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Voluntary Labour and Climate Adaptation in the Indian Sundarbans

Voluntary Labour, Climate Adaptation & Disasters (VOCAD) Research Area

The research project "Voluntary labour, adaptation and climate crisis in the Indian Sundarbans" is led by Professor Matt Baillie Smith in collaboration with a team from Jadavpur University as part of the UKRI-GCRF Living Deltas Research Hub wider collaborative project.

The project focuses on the context of the Indian Sundarbans (Indian part of the Ganges‐Brahmaputra‐Meghna Delta) and Kolkata city, located in the Indian state of West Bengal, to generate new evidence on the ways individuals and organisations mobilise labour in their approaches to crisis response and adaptation.

It aims to understand the everyday ways delta dwellers undertake voluntary or unpaid work to respond to crises and or the changing environment and how this work is organised. It also explores the unpaid and voluntary labour of individuals and groups outside the Sundarbans in contributing to crisis response and responses to the changing climate, and how their labour impacts those present in the Sundarbans to build sustainable delta futures.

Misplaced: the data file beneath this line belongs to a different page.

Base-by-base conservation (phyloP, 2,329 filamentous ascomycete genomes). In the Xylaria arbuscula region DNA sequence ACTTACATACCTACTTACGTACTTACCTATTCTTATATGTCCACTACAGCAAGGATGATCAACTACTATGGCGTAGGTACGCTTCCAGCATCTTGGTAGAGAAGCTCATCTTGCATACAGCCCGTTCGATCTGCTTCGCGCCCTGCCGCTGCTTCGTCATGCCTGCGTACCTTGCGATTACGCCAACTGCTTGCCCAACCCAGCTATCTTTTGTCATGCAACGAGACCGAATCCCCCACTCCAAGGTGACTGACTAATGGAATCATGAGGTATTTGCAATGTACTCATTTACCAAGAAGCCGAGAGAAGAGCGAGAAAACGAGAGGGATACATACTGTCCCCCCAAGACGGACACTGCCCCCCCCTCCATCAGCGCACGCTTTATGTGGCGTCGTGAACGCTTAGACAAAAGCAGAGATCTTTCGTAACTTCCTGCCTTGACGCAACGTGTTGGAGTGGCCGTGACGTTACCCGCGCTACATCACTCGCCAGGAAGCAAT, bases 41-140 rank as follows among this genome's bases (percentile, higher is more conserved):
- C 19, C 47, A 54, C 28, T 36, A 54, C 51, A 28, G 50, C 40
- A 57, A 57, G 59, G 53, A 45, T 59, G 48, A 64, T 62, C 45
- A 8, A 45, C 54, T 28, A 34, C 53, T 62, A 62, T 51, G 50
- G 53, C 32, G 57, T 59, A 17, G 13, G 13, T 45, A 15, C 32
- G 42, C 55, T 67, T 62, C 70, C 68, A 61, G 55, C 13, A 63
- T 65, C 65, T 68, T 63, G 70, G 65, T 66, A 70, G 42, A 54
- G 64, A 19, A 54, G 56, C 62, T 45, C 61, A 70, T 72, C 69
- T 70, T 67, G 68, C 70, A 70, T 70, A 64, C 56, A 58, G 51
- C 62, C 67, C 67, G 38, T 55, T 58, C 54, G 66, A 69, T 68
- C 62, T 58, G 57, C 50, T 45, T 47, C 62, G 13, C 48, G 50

The research has the following objectives:

  • To conceptualise the different kinds of voluntary labour mobilised for climate adaptation and crises response in the Indian Sundarbans.
  • To analyse the different ways voluntary labour is managed and governed in strategies for adaptation and crises response by the civil society and private sector.
  • To assess the impacts of voluntary labour on adaptation, climate response and participants’ lives.
  • To increase understanding and awareness of the role of voluntary labour in crises response and adaptation.

The project’s activities involve qualitative and participatory visual research methods to engage with a diverse set of stakeholders in the Sundarbans region (Gosaba, Sagar and Basanti) and Kolkata, including current and former volunteers, regional and local grassroots level organisations, private sector organisations and communities affected by the changing delta environment.

For more information about the research, please contact Prof Matt Baillie Smith, Melisa Maida or Sumana Banerjee.


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